There are choices you have to make not just once,.
In 1993, Luis Rodriguez wrote an autobiographical book Always Running. Within months the Theocratic Right of Book Banning made Always Running their number one target calling it ungodly, antifamily, radical, and harmful. Rockford school district member, Ed Sharp, went to the extent of stating, "I challenge anyone who knows how the mind works, after reading this book, not to be more likely to assume the lifestyle of a gang person and not to be more likely to have sex in the back of a car" (Sharp). Had Sharp truly read Always Running and comprehended the passion, he would understand Rodriguez is only speaking of true life and real events. On the other hand, Armando Solana, a high school student commented on the novel, "Reading this book is like living thorough it what I learned from this book is to never give up no matter what" (Always Running preface).
Luis Rodriguez like many other's knows first hand that life is not always what its cut out to be. The quick success of his book, Always Running, has caused a large uproar within the community with it stories of unemployment, drugs, gangs, rape, abortion and prostitution. Even with its forbidden tales, Always Running has won the Carl Sandburg Literary Award, the Chicago Sun-Times Book Award and was chosen as the New York Times Notable Book in 1993. Rodriguez's aim was not to offend anyone, but merely to open the eyes of his son who had recently joined a gang, Tiffany L. Youngren could not have said it better when she exclaimed, "Rodriguez wields life together like a tool, splitting stereotype cleanly down the middle and scooping out characters that are complex and whole the people in his stories abuse drugs, start fights, steal and gang-bang, but they are human above all" (Youngren).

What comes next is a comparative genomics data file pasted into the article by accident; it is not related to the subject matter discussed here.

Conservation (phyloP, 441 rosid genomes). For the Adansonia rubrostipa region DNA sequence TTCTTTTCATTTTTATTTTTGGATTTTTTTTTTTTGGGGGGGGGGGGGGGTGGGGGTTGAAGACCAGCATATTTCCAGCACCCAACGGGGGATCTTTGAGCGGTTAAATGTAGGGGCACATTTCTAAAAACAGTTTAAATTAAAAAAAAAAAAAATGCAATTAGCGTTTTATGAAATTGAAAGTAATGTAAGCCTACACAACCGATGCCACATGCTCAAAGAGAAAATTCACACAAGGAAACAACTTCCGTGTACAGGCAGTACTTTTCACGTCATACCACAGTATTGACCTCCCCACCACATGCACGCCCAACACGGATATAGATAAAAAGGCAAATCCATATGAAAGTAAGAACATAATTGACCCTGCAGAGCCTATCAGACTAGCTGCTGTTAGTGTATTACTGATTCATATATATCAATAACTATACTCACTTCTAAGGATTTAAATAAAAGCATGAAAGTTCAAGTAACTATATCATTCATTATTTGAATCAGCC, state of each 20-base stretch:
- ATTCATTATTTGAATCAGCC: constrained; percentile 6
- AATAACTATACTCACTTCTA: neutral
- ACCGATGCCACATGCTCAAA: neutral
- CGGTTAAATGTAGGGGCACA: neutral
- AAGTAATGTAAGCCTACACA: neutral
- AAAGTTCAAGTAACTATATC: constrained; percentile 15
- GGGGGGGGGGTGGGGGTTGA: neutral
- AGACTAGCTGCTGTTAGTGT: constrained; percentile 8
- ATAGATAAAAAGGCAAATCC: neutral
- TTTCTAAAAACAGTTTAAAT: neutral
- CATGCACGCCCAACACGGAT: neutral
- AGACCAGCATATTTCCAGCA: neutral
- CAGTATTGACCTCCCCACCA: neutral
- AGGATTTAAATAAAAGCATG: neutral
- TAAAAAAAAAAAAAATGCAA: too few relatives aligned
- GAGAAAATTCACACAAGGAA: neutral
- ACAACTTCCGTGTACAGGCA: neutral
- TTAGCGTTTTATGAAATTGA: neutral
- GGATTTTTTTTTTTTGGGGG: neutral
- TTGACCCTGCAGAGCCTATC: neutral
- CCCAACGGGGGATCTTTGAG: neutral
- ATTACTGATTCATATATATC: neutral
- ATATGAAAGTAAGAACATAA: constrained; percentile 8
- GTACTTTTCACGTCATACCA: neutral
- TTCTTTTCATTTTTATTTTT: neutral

Always Running by Luis Rodriguez with its explicit language, forbidden tales and gang warfare, describes exactly how life on the streets does not always have to result in a treacherous ending.